There is really only one great power in the Transatlantic alliance and that’s the United States. Without the roughly $113bn in aid already committed and pledged, Russia’s aggression would have had far greater success, with unknowable consequences for European security.
But while there is no comparison with the assistance from European allies, they have not stinted. Some, led by the Baltic states, have gone much further. Indeed, Estonia has provided six and a half times as much help as the US (1.3% of GDP compared to 0.2%), and Latvia almost five times as much when assessed by the proportion of national wealth contributed. That includes military, humanitarian, and other assistance.
The efforts of the top six contributors by GDP — the three Baltic states, Poland, and the Czech and Slovak republics — are not the most noticed. That’s hardly surprising when the debate on Leopard II tanks, and the UK contribution of Challengers, has dominated debate in the lead-up to and aftermath of the so-called Ramstein 8 meeting of Western military allies on January 20.
Yet the enormity of Estonia’s actions cannot be overstated. The country has stripped parts of its arsenals almost bare to bolster Ukraine’s defenses, including handing all its 155mm artillery pieces to Ukraine. Other packages have included Javelin anti-tank missiles, anti-tank mines, anti-tank grenade launchers, mortars, vehicles, communications equipment, medical supplies, personal protective equipment (including helmets), dry food packages, and — with Germany — contributions to three field hospitals.
Baltic leadership in the defense and survival of Ukraine is especially remarkable as the three countries don’t have money to burn. In terms of GDP per capita, in 2021 Latvia ranked fifth from last, and Estonia 11th from last among the 27 member states of the EU.
But political elites and large parts of the population see the defense of Ukraine as an extension of their own. This conclusion is borne out by the sheer number of initiatives by civil society in the Baltic states not just to help refugees and people staying in Ukraine, but also to bolster the Ukrainian war effort (collecting money to buy drones for the Ukrainian army became something of a Lithuanian popular sport in 2022). If Ukraine falls, the logic goes, we will be next.
At this stage, it is impossible to predict the amount of help that will still be needed to ensure victory for Ukraine and the renewal of its energy infrastructure and economy at large. The only certainty is that much, much more will be needed.
Clearly, this is beyond the means of the smaller democracies with first-hand experience of Russian occupation (the top six contributors all had Soviet troops based on their territory until the late 20th century.) It is the great European powers that must step forward and here the picture is much murkier.
As Ulrike Franke of the European Council of Foreign Relations recently noted, in the 10 months that have passed since Chancellor Scholz’s Zeitenwende speech, there has been very little German initiative or leadership on the matter; Europe’s biggest power has instead moved at “the speed of shame.” The long-drawn-out debate about the dispatch of German-made tanks (finally resolved on January 25) is a good illustration of this point. Meanwhile, Italy, one of the biggest economies in Europe, has only committed 0.036% of its GDP to aid Ukraine, lagging seriously behind France (0.054%), which is the sixth biggest contributor in absolute numbers.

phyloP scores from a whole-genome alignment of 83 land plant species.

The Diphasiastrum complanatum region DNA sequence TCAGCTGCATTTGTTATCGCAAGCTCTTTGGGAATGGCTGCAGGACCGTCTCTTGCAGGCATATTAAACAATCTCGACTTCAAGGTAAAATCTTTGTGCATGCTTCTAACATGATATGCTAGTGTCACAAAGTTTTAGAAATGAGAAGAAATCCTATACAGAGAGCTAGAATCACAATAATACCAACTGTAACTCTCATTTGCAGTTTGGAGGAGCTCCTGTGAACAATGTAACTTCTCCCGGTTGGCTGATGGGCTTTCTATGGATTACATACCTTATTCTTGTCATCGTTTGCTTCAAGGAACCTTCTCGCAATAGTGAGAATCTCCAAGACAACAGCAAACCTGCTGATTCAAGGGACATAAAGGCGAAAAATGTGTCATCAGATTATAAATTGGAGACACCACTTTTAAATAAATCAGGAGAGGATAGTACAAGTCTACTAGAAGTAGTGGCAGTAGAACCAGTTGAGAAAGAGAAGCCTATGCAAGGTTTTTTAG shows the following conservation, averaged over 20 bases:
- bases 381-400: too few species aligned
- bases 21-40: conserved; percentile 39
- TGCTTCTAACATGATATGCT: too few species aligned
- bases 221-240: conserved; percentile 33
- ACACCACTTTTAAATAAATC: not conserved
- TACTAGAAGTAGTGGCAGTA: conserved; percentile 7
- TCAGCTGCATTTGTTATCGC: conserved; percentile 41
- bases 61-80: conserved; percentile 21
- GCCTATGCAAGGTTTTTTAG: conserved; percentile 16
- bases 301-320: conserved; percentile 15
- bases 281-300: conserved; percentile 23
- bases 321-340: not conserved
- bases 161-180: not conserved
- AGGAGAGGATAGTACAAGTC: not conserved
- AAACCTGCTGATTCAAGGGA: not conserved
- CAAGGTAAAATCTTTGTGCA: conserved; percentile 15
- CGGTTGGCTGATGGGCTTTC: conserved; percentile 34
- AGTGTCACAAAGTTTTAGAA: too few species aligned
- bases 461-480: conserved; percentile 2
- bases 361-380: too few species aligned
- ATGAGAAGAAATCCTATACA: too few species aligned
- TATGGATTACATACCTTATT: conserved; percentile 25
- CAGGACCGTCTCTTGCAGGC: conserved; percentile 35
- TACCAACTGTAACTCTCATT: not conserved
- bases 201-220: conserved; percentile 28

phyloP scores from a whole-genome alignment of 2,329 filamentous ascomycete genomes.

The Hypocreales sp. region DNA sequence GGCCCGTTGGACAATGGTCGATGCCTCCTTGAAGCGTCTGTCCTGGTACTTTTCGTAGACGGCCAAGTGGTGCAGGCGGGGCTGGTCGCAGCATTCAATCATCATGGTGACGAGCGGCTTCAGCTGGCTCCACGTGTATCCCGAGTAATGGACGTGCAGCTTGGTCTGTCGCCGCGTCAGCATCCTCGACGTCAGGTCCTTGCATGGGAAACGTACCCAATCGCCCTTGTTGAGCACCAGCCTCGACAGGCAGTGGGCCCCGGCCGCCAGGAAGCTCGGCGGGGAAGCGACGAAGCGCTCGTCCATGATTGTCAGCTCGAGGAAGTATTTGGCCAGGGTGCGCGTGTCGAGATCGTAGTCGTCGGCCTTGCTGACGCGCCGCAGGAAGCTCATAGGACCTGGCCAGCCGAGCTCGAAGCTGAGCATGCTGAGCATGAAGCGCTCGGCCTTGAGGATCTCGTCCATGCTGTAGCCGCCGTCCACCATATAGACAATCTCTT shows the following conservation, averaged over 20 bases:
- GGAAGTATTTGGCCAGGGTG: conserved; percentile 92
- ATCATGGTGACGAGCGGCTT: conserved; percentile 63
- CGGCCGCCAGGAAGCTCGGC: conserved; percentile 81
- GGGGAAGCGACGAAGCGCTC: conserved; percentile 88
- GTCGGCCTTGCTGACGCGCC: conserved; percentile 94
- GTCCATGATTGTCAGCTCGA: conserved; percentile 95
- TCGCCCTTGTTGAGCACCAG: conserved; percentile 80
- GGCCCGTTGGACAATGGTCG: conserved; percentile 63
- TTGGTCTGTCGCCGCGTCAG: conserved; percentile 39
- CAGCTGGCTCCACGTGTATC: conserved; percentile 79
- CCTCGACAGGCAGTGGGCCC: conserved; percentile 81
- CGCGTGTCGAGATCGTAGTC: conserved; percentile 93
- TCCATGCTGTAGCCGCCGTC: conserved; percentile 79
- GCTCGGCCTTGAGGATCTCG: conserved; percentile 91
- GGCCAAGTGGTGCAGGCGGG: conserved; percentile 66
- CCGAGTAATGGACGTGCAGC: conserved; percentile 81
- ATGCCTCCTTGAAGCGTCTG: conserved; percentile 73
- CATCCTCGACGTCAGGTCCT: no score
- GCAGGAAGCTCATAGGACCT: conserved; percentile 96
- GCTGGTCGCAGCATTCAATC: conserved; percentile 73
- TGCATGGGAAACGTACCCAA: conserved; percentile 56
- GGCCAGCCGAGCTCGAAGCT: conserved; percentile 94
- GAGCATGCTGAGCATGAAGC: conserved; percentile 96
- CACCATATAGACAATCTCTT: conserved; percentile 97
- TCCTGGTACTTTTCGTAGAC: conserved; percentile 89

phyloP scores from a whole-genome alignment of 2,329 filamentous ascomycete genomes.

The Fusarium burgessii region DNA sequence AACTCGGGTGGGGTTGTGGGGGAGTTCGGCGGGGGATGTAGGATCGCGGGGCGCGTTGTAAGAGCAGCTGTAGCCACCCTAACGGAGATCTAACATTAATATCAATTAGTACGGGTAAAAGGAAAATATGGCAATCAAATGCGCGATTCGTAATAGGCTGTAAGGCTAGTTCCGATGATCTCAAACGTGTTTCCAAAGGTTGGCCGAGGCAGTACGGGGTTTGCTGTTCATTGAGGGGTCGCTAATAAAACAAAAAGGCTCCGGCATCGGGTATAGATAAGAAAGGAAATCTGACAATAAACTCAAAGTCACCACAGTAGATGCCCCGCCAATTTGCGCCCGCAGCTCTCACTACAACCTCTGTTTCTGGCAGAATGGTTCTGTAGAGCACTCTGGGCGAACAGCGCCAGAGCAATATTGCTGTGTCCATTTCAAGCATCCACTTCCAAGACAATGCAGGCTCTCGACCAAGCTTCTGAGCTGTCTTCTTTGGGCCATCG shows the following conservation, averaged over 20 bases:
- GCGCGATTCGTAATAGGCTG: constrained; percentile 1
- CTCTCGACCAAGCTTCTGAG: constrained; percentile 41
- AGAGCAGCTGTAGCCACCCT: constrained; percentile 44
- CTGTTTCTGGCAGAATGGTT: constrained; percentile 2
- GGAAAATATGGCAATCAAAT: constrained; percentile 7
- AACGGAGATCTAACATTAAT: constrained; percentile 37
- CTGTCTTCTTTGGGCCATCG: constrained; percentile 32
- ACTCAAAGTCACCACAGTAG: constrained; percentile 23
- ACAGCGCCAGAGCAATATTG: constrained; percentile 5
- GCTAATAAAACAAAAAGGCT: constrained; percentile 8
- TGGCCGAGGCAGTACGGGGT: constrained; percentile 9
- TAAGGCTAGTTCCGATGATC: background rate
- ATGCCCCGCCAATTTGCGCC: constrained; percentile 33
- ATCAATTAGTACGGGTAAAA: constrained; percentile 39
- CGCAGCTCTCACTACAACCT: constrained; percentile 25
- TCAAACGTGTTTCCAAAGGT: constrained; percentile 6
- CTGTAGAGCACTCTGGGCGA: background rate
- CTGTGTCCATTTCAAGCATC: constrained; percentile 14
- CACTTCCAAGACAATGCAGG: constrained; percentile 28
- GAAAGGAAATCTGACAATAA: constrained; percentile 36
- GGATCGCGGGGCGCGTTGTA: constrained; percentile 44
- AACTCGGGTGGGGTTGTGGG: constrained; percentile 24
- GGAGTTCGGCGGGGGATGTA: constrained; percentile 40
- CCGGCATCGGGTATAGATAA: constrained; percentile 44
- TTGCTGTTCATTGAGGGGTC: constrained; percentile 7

In fairness, the numbers are better when EU assistance, rather than bilateral aid, is considered. The bloc says its members gave almost $50bn to Ukraine in national and collective funds, including items like refugee costs which have been very considerable. The Kiel Institute tracker estimates EU assistance at around €35bn ($38bn) so far.
But at least the war has had one positive effect. It has helped to dismantle, at least partially, the division between the Visegrad group of four Central European states, which occasionally pulled the Baltic states into its orbit, and western Europe.
While Hungary has refused point blank to contribute to the military effort in Ukraine and has even refused to allow arms for Ukraine to cross its territory, and while the Slovak population seems ambivalent about which side to support, Poland has taken a notable lead.
Meanwhile, these mark the early days for a new group of like-minded countries taking a similar approach to Europe’s security architecture. The Nordics, Baltics, and Poland, supported by the UK and the US, now appear to see eye to eye on the need to prevent any future aggression from Russia. They also form the core of those determined to ensure that Russia loses in Ukraine. With the final approval for the dispatch of hundreds of advanced Western tanks to the Ukrainian armed forces now announced, it seems their star is on the rise.
Marija Golubeva is a Latvian politician, political scientist, and historian. She served as the Minister of the Interior of Latvia and as a member of the Latvian Parliament (2018-2022.) She has been also active as a public policy researcher and international consultant.
Francis Harris is CEPA’s managing editor.
Europe’s Edge is CEPA’s online journal covering critical topics on the foreign policy docket across Europe and North America. All opinions are those of the author and do not necessarily represent the position or views of the institutions they represent or the Center for European Policy Analysis.